“I really enjoyed the people in the program and teachers, and most of the teachers are really supportive and are there for you,” senior Kayla Smith said.

In Theory of Knowledge, IB Diploma candidates must submit the Extended Essay, a 4,000 word research paper, on a topic of their choice. Senior Sam Roach is a fan of the requirement. For his paper, Roach wrote about the economics of electric vehicles and says he is considering further studies in the field. 

“To be able to do [the Extended Essay] in high school was a jumpstart. I’m going to write a lot of research papers in college, and it’s good to be able to have the opportunity to learn that skill,” he said. 

Though there are numerous benefits to the IB program, this difficult, time-intensive program comes with its share of downsides, as well. Many students do find the workload intense.

“It’s very stressful, and I’ve enjoyed a lot of the teachers and the classroom community. However, the workload is nuts,” senior Noah Gilbertson said. “I sacrificed my mental health. I’m a big procrastinator, so I put my friends before school, so I don’t really miss hanging out with friends. Family though, yikes. I don’t really see them much with homework.”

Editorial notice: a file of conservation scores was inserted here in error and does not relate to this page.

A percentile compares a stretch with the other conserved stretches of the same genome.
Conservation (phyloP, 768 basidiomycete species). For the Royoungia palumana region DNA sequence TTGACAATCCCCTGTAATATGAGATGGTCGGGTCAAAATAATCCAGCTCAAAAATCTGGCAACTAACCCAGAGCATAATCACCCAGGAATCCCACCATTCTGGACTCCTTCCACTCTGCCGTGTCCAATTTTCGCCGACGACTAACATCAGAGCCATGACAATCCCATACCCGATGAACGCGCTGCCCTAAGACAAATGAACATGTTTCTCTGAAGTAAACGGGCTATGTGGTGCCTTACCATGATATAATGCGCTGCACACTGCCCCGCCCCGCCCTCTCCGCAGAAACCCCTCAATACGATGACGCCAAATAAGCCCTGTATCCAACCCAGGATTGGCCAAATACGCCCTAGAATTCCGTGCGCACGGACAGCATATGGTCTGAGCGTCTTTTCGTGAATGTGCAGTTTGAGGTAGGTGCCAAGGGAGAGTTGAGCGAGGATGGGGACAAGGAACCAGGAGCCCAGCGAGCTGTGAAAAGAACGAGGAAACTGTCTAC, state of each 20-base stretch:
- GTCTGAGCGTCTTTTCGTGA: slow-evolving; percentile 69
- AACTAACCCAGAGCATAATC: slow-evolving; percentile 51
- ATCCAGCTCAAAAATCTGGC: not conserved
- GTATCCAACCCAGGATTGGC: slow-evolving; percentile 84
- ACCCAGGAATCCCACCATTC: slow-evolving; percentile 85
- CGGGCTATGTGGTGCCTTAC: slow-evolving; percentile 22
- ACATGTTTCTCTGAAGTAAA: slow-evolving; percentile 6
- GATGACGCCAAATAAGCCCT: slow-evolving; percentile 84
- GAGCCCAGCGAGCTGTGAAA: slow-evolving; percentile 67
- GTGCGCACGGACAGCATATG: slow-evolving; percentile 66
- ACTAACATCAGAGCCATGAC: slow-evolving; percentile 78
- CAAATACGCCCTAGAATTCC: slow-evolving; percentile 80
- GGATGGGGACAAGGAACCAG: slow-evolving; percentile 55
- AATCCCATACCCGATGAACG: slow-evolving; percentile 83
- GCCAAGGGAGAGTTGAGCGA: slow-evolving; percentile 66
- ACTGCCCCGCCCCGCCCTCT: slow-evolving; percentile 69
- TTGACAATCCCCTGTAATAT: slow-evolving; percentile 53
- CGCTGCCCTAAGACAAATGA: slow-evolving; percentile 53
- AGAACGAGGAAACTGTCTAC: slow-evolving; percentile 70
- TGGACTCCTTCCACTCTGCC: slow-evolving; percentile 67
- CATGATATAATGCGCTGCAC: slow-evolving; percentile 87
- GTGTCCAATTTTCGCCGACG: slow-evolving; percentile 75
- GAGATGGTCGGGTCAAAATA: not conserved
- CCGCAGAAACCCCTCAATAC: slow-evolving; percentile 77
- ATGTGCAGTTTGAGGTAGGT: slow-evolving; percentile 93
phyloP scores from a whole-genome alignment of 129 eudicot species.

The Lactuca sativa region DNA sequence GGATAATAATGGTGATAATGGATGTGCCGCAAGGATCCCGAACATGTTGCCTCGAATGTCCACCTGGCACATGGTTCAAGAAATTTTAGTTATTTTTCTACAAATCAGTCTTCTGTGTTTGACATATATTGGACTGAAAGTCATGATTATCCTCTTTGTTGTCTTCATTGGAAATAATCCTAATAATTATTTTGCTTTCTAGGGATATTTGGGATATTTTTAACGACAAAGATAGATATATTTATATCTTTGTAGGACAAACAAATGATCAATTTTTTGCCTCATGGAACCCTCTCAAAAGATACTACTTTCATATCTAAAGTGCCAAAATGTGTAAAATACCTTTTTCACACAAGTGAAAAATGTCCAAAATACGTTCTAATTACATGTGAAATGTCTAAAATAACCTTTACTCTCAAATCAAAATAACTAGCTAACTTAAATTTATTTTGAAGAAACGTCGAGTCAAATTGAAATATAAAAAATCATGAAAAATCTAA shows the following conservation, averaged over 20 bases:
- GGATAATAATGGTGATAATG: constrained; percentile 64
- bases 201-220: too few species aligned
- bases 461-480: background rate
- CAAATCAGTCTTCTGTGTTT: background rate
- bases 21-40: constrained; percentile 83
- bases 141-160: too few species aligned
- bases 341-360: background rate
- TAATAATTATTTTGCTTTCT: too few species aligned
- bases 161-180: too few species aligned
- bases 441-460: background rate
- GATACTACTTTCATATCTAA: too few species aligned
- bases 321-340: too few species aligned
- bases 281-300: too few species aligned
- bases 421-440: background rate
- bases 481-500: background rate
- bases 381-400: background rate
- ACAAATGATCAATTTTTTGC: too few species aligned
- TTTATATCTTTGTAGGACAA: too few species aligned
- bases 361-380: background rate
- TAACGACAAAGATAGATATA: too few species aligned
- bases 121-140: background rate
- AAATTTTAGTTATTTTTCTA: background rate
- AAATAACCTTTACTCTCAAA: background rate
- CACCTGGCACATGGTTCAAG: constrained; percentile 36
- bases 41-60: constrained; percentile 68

Similar to Gilbertson, other students struggled to balance the workload along with other activities due to the time commitment of the IB program. 

“Having a job and doing sports at the same time definitely didn’t help the workload that I had and made me have many sleepless nights while trying to do my work,” senior Dean Horton stated. “The classes are fine, but the additional workload gets you in the end. Theory of Knowledge is where they shove the additional workload. I sacrificed sleep.”

Though seniors tend to have the heaviest IB schedule, juniors are also affected by this, as this is when the two-year-long program begins. 

Junior Ben Wyland stated that the “biggest negative is the workload. It’s a little bit more than you would usually do, and it’s a lot harder and more studying.”

The IB Diploma Program, in addition to having internal benefits, such as the more engaging coursework and the community it offers, comes with several post-graduation benefits. Although many students consider the benefit of the program to be the college credits, there are substantial lesser-known benefits, such as the ease of college course-work compared to the level of work while in full IB.